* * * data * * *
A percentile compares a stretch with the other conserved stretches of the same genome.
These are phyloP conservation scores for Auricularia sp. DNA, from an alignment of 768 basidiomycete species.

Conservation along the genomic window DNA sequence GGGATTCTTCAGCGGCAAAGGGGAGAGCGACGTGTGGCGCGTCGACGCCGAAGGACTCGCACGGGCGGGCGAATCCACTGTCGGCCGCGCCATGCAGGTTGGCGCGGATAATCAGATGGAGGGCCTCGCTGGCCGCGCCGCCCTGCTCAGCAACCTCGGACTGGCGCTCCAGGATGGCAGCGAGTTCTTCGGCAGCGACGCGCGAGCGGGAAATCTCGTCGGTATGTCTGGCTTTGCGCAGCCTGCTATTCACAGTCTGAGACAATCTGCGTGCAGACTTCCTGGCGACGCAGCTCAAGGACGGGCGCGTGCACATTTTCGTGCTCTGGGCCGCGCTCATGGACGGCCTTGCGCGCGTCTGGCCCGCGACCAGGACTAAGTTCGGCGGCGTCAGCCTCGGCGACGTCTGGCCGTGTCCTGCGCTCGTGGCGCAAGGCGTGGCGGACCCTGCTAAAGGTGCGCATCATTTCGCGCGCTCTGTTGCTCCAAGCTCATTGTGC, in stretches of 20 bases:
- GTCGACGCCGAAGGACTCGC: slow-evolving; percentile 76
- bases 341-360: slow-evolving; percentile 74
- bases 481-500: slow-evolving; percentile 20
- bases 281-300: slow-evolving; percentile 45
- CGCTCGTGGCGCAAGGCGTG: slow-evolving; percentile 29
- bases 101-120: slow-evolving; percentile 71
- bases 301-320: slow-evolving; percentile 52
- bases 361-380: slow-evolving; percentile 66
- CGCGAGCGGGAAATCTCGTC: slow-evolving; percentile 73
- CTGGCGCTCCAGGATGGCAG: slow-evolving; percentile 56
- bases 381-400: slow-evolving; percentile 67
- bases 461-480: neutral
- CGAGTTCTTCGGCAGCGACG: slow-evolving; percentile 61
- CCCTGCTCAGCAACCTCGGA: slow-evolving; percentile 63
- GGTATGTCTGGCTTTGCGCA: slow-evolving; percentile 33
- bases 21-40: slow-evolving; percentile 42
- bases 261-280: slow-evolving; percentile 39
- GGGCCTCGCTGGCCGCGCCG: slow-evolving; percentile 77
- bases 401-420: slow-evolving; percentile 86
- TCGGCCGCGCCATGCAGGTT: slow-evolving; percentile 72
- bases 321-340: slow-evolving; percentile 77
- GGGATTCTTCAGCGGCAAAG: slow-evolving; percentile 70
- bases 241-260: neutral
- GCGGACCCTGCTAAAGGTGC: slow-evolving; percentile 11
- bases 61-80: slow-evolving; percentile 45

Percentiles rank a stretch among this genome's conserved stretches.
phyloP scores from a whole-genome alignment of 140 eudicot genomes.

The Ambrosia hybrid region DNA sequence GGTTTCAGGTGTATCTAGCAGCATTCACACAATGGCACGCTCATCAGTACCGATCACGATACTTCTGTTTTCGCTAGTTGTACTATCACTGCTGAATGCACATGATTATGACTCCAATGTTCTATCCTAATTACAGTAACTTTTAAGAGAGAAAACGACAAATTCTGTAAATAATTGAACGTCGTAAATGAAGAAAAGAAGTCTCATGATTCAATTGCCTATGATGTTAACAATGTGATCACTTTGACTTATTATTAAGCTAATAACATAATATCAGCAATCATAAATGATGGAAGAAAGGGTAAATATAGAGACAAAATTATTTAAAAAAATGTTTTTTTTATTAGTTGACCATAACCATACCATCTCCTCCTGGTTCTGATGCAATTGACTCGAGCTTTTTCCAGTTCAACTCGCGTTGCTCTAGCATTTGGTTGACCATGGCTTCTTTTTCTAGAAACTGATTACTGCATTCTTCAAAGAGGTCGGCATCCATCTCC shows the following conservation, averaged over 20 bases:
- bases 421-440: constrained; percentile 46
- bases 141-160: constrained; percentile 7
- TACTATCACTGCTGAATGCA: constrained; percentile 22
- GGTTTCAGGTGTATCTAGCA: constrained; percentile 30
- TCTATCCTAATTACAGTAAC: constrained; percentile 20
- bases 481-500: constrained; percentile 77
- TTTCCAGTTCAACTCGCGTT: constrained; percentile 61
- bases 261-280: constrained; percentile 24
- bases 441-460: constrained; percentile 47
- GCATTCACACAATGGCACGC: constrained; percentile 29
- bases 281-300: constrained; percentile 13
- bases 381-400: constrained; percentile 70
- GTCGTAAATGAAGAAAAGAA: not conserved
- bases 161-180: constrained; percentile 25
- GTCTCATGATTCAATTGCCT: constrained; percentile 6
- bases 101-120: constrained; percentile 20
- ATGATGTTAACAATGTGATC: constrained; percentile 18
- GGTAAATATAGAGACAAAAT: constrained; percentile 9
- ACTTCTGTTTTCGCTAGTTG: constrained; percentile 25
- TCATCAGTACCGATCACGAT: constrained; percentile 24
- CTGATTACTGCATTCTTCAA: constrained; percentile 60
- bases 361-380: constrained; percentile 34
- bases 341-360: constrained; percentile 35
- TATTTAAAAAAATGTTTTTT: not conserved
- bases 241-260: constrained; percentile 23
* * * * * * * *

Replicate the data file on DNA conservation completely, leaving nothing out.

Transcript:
A percentile compares a stretch with the other conserved stretches of the same genome.
These are phyloP conservation scores for Auricularia sp. DNA, from an alignment of 768 basidiomycete species.

Conservation along the genomic window DNA sequence GGGATTCTTCAGCGGCAAAGGGGAGAGCGACGTGTGGCGCGTCGACGCCGAAGGACTCGCACGGGCGGGCGAATCCACTGTCGGCCGCGCCATGCAGGTTGGCGCGGATAATCAGATGGAGGGCCTCGCTGGCCGCGCCGCCCTGCTCAGCAACCTCGGACTGGCGCTCCAGGATGGCAGCGAGTTCTTCGGCAGCGACGCGCGAGCGGGAAATCTCGTCGGTATGTCTGGCTTTGCGCAGCCTGCTATTCACAGTCTGAGACAATCTGCGTGCAGACTTCCTGGCGACGCAGCTCAAGGACGGGCGCGTGCACATTTTCGTGCTCTGGGCCGCGCTCATGGACGGCCTTGCGCGCGTCTGGCCCGCGACCAGGACTAAGTTCGGCGGCGTCAGCCTCGGCGACGTCTGGCCGTGTCCTGCGCTCGTGGCGCAAGGCGTGGCGGACCCTGCTAAAGGTGCGCATCATTTCGCGCGCTCTGTTGCTCCAAGCTCATTGTGC, in stretches of 20 bases:
- GTCGACGCCGAAGGACTCGC: slow-evolving; percentile 76
- bases 341-360: slow-evolving; percentile 74
- bases 481-500: slow-evolving; percentile 20
- bases 281-300: slow-evolving; percentile 45
- CGCTCGTGGCGCAAGGCGTG: slow-evolving; percentile 29
- bases 101-120: slow-evolving; percentile 71
- bases 301-320: slow-evolving; percentile 52
- bases 361-380: slow-evolving; percentile 66
- CGCGAGCGGGAAATCTCGTC: slow-evolving; percentile 73
- CTGGCGCTCCAGGATGGCAG: slow-evolving; percentile 56
- bases 381-400: slow-evolving; percentile 67
- bases 461-480: neutral
- CGAGTTCTTCGGCAGCGACG: slow-evolving; percentile 61
- CCCTGCTCAGCAACCTCGGA: slow-evolving; percentile 63
- GGTATGTCTGGCTTTGCGCA: slow-evolving; percentile 33
- bases 21-40: slow-evolving; percentile 42
- bases 261-280: slow-evolving; percentile 39
- GGGCCTCGCTGGCCGCGCCG: slow-evolving; percentile 77
- bases 401-420: slow-evolving; percentile 86
- TCGGCCGCGCCATGCAGGTT: slow-evolving; percentile 72
- bases 321-340: slow-evolving; percentile 77
- GGGATTCTTCAGCGGCAAAG: slow-evolving; percentile 70
- bases 241-260: neutral
- GCGGACCCTGCTAAAGGTGC: slow-evolving; percentile 11
- bases 61-80: slow-evolving; percentile 45

Percentiles rank a stretch among this genome's conserved stretches.
phyloP scores from a whole-genome alignment of 140 eudicot genomes.

The Ambrosia hybrid region DNA sequence GGTTTCAGGTGTATCTAGCAGCATTCACACAATGGCACGCTCATCAGTACCGATCACGATACTTCTGTTTTCGCTAGTTGTACTATCACTGCTGAATGCACATGATTATGACTCCAATGTTCTATCCTAATTACAGTAACTTTTAAGAGAGAAAACGACAAATTCTGTAAATAATTGAACGTCGTAAATGAAGAAAAGAAGTCTCATGATTCAATTGCCTATGATGTTAACAATGTGATCACTTTGACTTATTATTAAGCTAATAACATAATATCAGCAATCATAAATGATGGAAGAAAGGGTAAATATAGAGACAAAATTATTTAAAAAAATGTTTTTTTTATTAGTTGACCATAACCATACCATCTCCTCCTGGTTCTGATGCAATTGACTCGAGCTTTTTCCAGTTCAACTCGCGTTGCTCTAGCATTTGGTTGACCATGGCTTCTTTTTCTAGAAACTGATTACTGCATTCTTCAAAGAGGTCGGCATCCATCTCC shows the following conservation, averaged over 20 bases:
- bases 421-440: constrained; percentile 46
- bases 141-160: constrained; percentile 7
- TACTATCACTGCTGAATGCA: constrained; percentile 22
- GGTTTCAGGTGTATCTAGCA: constrained; percentile 30
- TCTATCCTAATTACAGTAAC: constrained; percentile 20
- bases 481-500: constrained; percentile 77
- TTTCCAGTTCAACTCGCGTT: constrained; percentile 61
- bases 261-280: constrained; percentile 24
- bases 441-460: constrained; percentile 47
- GCATTCACACAATGGCACGC: constrained; percentile 29
- bases 281-300: constrained; percentile 13
- bases 381-400: constrained; percentile 70
- GTCGTAAATGAAGAAAAGAA: not conserved
- bases 161-180: constrained; percentile 25
- GTCTCATGATTCAATTGCCT: constrained; percentile 6
- bases 101-120: constrained; percentile 20
- ATGATGTTAACAATGTGATC: constrained; percentile 18
- GGTAAATATAGAGACAAAAT: constrained; percentile 9
- ACTTCTGTTTTCGCTAGTTG: constrained; percentile 25
- TCATCAGTACCGATCACGAT: constrained; percentile 24
- CTGATTACTGCATTCTTCAA: constrained; percentile 60
- bases 361-380: constrained; percentile 34
- bases 341-360: constrained; percentile 35
- TATTTAAAAAAATGTTTTTT: not conserved
- bases 241-260: constrained; percentile 23